High and Low

High and Low

1963

Directed by Akira Kurosawa

High and Low is a police procedural crime drama that is loosely based on Ed McBain’s 1959 novel, King’s RansomHigh and Low is a masterpiece. Expertly controlled pacing and cinematography paint vivid picture of class divisions. High and Low is an entertaining film and an incisive social commentary.

Must see.

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Pan’s Labyrinth

Pan’s Labyrinth

2006

Directed by Guillermo del Toro

Pan’s Labyrinth is a dark fantasy set in Francoist Spain. The fantasy elements are beautiful in themselves, and Guillermo del Toro elegantly interweaves them with the historical setting. Pan’s Labyrinth is a moving parable of childhood, courage, and belief.

Must see.

Django Unchained

Django Unchained

2012

Directed by Quentin Tarantino

Django Unchained is a highly stylized revisionist Western set in the American South. All of Quentin Tarantino’s movies have flawless style, but some have more substance than others. Django Unchained is a film of style and substance—an immediately fun tribute to Spaghetti Westerns and an acid indictment of the fathomless cruelty of American slavery. It is a spiritual sequel to Tarantino’s 2009 movie, Inglourious Basterds—in which American Jews kill Hitler.

Must see.

The Wind Rises

The Wind Rises

2013

Directed by Hayao Miyazaki

The Wind Rises is an animated historical drama based on the life of Jiro Horikoshi and Tatsuo Hori’s 1937 novel, The Wind Has Risen. The Wind Rises is an exceptionally great film. The animation is stunning, the music is delightful, and the story is thoughtful and affecting. The film is devastatingly beautiful.

Must see.

Boyhood

Boyhood

2014

Directed by Richard Linklater

Boyhood is a coming-of-age drama. Richard Linklater filmed it over twelve years, so the actors’ ages match those of the characters that they play—as the protagonist goes from six to eighteen years old. Boyhood is unhurried, charming, and poignant.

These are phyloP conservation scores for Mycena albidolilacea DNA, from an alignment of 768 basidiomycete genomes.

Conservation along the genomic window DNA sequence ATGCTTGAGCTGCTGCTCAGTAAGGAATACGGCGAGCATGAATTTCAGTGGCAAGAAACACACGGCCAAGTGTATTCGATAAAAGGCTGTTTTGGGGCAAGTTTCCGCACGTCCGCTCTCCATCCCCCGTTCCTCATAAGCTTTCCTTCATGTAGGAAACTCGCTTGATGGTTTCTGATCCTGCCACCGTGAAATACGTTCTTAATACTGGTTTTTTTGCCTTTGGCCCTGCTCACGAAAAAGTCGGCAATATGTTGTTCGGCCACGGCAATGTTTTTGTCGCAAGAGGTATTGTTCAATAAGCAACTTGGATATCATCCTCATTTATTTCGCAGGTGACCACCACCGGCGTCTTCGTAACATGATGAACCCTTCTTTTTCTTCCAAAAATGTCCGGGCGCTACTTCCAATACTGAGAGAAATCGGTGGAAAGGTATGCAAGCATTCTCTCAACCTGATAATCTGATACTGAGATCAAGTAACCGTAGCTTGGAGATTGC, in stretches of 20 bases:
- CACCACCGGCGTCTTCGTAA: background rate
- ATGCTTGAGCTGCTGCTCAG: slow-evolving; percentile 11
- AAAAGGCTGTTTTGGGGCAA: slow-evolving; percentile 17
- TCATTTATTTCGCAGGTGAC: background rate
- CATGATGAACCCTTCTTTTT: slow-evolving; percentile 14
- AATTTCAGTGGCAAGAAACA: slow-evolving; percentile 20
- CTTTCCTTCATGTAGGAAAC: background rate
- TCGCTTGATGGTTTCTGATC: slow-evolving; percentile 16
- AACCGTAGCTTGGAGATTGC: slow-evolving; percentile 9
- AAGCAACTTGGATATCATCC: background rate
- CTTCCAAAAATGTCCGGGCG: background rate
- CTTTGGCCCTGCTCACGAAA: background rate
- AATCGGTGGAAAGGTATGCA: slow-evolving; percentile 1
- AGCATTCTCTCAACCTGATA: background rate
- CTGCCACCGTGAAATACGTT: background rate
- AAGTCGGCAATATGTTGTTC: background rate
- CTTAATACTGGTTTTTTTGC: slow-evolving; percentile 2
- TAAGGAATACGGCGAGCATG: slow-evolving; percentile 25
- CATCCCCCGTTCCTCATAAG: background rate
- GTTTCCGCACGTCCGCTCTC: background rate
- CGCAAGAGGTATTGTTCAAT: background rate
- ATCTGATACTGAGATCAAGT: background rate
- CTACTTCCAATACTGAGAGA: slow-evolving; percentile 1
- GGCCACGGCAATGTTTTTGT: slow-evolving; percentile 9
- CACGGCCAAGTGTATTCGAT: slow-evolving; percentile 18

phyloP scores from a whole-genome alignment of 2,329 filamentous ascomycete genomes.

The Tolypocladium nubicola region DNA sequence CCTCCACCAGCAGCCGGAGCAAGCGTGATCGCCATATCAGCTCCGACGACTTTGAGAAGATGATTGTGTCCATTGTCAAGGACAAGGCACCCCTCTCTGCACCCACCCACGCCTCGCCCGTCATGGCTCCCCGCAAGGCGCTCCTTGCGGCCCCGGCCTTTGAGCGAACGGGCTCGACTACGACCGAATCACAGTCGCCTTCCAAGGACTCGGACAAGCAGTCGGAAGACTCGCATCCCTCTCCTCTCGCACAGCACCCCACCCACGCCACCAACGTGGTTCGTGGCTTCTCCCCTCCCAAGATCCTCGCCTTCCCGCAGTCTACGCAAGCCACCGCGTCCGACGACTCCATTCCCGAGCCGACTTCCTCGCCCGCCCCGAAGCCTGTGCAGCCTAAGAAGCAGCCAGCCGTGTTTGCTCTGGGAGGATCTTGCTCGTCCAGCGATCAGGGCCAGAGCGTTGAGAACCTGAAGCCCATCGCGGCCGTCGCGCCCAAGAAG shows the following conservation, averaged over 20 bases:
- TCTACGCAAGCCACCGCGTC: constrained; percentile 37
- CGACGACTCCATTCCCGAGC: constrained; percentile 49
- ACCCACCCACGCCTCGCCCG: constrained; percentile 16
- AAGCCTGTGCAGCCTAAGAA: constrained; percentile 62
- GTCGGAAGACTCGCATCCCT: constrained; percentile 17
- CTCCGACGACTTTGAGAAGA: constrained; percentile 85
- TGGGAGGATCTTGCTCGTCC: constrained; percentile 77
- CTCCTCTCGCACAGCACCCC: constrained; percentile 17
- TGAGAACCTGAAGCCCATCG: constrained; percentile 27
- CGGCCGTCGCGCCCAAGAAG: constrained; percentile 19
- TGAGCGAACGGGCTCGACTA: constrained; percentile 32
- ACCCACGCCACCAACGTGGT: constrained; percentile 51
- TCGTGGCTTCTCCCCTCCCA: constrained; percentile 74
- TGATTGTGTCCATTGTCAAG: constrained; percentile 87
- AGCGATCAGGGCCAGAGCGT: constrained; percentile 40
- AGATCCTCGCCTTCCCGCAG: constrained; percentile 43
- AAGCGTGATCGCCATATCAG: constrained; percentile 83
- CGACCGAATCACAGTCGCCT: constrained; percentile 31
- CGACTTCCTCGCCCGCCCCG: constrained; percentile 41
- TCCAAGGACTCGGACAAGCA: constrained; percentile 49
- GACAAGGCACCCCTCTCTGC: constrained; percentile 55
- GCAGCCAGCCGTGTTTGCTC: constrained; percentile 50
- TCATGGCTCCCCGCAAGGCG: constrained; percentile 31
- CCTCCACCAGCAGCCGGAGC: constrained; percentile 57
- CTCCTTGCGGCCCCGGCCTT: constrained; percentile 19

Must see.

A Serious Man

A Serious Man

Directed by Joel and Ethan Coen

2009

A Serious Man is a comedy-drama about a Jewish man in Minnesota. A Serious Man is the Coen brothers at their funniest and most profound. The film succeeds both as comedy and moral drama. It is a rare achievement.

Must see.

 

The Royal Tenenbaums

The Royal Tenenbaums

Directed by Wes Anderson

2001

The Royal Tenenbaums is a comedy-drama about the fictional Tenenbaum family. The Royal Tenenbaums is deftly funny and deeply moving. Wes Anderson directs the film with all of his usual precision and detail – and with a sincerity and ambition not all of his other films match.

Must see.

Inside Llewyn Davis

Inside Llewyn Davis

Directed by Joel and Ethan Coen

2013

Inside Llewyn Davis is a black comedy-drama about a struggling folk singer. Inside Llewyn Davis is a masterpiece. The cynicism occasionally grates, but the distress feels sincere. The music, the plot, and the writing are all nearly flawless; the film is deeply moving.

Must see.

La La Land

La La Land

Directed by Damien Chazelle

2016

La La Land is a romantic musical about a jazz musician and an aspiring actress who fall in love in Los Angeles. La La Land is a stirring defense of unjustified objects of condescension: musicals, nostalgia, and Jazz. The film is unreservedly romantic and unabashedly confident in the fragile, weak, transcendent power of art. La La Land, with ebullient bravura, basks in deep feeling and looks back with wistful longing.

Must see.

Moonrise Kingdom

Moonrise Kingdom

Directed by Wes Anderson

2012

Moonrise Kingdom is a coming-of-age film that follows a boy and girl who run away in 1965 New England. Moonrise Kingdom is an endlessly charming film. It ineffably captures the effervescent beauty of childhood. Wes Anderson’s style is mildly divisive, but it ought not be. Nothing in Moonrise Kingdom is frivolous affectation; the style invariably contributes to the substance. The film is meticulously crafted, but it is suffused with expansive feelings and casual insight.

Must see.